Amazon’s Them Review: Race and Horrors

Them is a horror drama TV series created by Little Marvin. The series stars Deborah Ayorinde, Ashley Thomas, Alison Pill, and Ryan Kwanten.

Amazon Prime Video’s Them is not a place where you’d want to stay. The horrors showed in the series, based in the 1940s and 50s, are horrifying to watch and after some point in time, I just had to drown out my sorrows watching something funny after each episode.

Them takes a look at racism in America during The Great Migration where hundreds and thousands of Black families moved from the South to escape the terrors bestowed on them by their white counterparts. In the series, we follow the very middle-class Emory family as they move from North Carolina to Los Angeles hoping for a better life. However, their new East Compton home provides anything but that. There are horrors both supernatural and real-life in Them and after a point, they just mix with each other to provide an experience that just leaves you heartbroken.

That’s mostly because the Emory family, consisting of father Henry and mother Lucky and their two daughters, seem to be lovely people. They love each other and are well bonded. The moments shared between the family in the series make up for the only heartwarming experience that the series has to offer, however fleeting. However, their dreams are short-lived as, the moment they move in, they are harassed by the residents of their all-white neighbourhood.

This is where the horrors of Them starts to become pressing. Right from episode 1, we experience something that suffocates us, like all of Betty and her gang’s attempts at throwing their new neighbours out. It’s suffocating and infuriating to watch them enact such unfair violence on a family that just wants to live and let live. It also doesn’t help to know that the Emorys come from a place that was more horrifying than this and the series makes sure to remind us that every step of the way.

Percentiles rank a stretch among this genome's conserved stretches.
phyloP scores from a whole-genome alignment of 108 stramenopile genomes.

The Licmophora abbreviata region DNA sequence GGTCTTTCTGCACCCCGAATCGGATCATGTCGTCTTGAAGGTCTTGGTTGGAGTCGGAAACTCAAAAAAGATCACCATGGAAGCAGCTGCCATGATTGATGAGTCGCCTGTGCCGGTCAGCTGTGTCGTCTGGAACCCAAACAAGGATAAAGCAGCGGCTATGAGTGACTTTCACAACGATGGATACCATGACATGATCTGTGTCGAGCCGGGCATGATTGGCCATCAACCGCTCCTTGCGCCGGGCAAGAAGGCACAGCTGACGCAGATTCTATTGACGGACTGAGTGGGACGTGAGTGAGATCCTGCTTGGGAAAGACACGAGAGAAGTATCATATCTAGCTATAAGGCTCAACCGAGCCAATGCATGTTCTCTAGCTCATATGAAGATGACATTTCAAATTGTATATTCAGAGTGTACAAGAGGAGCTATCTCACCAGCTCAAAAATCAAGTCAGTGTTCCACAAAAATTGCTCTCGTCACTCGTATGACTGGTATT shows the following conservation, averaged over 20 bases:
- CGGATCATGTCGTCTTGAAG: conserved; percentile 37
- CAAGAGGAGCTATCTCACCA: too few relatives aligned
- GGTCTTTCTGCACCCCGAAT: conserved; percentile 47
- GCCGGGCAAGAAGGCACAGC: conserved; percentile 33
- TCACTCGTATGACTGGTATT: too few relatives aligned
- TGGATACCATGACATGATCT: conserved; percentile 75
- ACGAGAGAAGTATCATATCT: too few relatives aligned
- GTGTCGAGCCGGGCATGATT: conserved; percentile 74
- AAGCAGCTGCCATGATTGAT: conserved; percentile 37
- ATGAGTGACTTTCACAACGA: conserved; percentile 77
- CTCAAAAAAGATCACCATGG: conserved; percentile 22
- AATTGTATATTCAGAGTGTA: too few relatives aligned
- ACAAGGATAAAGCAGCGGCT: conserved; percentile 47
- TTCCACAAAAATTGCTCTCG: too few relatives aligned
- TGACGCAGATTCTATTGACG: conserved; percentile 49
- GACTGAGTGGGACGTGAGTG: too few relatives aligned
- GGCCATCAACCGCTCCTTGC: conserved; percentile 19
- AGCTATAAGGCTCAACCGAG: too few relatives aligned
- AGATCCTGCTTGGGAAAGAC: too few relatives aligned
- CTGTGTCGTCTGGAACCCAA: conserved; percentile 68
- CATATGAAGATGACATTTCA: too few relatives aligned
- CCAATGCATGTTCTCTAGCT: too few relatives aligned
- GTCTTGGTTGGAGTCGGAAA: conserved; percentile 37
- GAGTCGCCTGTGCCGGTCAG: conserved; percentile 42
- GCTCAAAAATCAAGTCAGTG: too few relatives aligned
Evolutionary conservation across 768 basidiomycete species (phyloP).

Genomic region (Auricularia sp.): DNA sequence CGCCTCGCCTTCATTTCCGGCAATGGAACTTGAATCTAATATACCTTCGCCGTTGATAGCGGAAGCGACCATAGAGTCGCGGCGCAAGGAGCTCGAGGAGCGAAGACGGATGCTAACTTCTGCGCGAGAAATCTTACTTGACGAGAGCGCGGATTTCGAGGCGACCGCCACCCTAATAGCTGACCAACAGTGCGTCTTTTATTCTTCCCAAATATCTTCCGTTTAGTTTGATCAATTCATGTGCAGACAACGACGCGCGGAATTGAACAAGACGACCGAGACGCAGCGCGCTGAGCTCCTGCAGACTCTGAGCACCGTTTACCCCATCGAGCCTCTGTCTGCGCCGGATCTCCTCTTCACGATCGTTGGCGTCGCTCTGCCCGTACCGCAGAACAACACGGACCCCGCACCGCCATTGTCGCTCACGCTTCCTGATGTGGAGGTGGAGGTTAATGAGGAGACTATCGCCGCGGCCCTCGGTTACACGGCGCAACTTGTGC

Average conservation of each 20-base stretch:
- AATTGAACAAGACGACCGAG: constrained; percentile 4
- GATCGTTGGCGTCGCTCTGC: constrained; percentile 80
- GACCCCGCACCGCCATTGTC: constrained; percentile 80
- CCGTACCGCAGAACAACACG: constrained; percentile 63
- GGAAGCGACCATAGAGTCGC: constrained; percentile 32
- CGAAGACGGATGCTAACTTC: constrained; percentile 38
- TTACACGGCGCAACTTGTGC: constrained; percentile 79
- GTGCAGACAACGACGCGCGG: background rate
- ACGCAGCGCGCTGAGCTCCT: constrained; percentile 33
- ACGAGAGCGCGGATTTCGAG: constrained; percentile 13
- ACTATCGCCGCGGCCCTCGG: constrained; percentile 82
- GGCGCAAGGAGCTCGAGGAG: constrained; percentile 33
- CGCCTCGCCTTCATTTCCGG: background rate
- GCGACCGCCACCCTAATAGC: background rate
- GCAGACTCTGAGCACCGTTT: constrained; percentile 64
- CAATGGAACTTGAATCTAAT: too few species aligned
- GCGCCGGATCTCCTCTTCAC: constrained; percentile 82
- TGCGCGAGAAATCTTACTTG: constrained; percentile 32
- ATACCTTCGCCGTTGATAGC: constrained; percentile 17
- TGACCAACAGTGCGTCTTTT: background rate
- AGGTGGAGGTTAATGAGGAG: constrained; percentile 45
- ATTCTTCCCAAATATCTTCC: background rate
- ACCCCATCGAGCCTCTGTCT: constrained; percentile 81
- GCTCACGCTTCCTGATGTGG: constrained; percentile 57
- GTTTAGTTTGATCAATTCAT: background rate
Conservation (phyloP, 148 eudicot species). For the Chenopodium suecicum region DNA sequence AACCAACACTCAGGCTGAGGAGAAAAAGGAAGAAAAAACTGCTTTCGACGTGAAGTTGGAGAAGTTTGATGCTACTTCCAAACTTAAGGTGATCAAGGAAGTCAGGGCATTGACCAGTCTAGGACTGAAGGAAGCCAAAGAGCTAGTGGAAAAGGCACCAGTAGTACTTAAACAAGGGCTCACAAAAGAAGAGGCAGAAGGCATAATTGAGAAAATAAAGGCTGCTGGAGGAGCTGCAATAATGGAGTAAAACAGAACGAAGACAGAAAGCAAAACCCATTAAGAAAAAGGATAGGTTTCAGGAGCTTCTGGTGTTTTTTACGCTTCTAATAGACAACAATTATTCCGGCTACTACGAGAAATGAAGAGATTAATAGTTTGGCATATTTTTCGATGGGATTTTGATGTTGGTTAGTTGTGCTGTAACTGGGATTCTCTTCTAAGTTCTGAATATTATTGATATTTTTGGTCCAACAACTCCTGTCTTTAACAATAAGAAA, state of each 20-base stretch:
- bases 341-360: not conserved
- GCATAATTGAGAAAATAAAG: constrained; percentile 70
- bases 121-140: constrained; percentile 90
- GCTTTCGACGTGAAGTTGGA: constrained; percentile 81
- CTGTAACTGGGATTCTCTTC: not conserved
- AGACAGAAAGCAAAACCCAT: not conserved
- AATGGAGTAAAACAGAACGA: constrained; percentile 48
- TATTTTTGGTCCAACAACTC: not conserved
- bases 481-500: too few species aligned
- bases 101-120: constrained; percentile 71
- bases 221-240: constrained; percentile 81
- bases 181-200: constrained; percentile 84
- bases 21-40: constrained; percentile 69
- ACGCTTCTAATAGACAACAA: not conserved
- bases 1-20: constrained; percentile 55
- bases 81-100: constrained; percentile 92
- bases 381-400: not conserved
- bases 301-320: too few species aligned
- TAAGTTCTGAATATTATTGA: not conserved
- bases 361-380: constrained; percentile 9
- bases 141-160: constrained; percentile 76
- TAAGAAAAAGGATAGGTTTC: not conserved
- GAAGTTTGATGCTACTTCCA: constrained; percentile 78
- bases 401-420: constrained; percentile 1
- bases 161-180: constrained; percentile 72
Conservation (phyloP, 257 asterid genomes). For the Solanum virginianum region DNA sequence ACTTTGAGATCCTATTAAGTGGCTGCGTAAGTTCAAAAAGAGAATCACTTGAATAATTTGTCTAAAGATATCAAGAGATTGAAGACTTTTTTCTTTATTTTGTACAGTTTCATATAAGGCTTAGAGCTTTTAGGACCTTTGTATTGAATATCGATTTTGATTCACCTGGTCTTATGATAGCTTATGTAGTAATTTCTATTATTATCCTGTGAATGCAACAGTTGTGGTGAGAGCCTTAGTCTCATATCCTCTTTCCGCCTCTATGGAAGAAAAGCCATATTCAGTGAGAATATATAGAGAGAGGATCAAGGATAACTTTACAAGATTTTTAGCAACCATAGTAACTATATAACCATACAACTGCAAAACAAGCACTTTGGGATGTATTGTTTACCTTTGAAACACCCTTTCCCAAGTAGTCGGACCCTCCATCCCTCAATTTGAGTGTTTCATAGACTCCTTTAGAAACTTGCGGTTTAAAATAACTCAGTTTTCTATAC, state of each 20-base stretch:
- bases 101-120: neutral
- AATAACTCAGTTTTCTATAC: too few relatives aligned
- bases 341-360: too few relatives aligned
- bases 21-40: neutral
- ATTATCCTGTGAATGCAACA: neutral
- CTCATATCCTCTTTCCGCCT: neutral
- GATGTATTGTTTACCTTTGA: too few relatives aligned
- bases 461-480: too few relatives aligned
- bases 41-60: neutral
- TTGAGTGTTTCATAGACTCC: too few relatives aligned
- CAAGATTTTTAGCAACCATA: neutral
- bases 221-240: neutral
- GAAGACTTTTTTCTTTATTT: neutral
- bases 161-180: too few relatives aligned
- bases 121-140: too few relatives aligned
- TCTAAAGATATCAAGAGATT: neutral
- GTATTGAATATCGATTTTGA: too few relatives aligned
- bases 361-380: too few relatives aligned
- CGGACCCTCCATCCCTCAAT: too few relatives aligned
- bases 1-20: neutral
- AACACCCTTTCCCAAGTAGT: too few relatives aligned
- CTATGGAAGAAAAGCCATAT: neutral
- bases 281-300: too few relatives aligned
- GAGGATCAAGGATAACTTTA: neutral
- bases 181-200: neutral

Them also has supernatural elements to it which overshadow the real horrors. That’s actually a shame because the series’ subject matter is grotesque and heartbreaking anyway and adding this additional element seems to add no purpose. However, you are left to wonder whether whatever otherworldly that is following them around and making their lives inside the house hellish is actually a manifestation of their psyche breaking down.

Ashley Thomas and Deborah Ayorinde are the souls of this drama series who carry the entire weight of it on their shoulders. They embody the roles of the heads of the family with ease and fill the viewers with dread and concern as more and more shit start to be thrown their way. The children, Shahadi Wright Joseph and Melody Hurd, are great as well. however, Alison Pill as Betty is probably the most chilling portrayal of it all. She plans and strategizes how to throw away their neighbours out of their community with a smile plastered on her face – it’s absolutely chilling.

Summing up: Them

Amazon’s Them Review: Race and Horrors 4

Them showcases the horrors a Black family faced (and people still face) at the hands of their white counterparts. Although it’s a chilling story that hits nail it right on the head, it does become quite numbing and draggy after a point in time. The performances are the strong suit of the series, and if you’re interested in watching this then be ready for things to get real dark real soon.

Them is streaming on Amazon Prime Video.

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Them showcases the horrors a Black family faced (and people still face) at the hands of their white counterparts.

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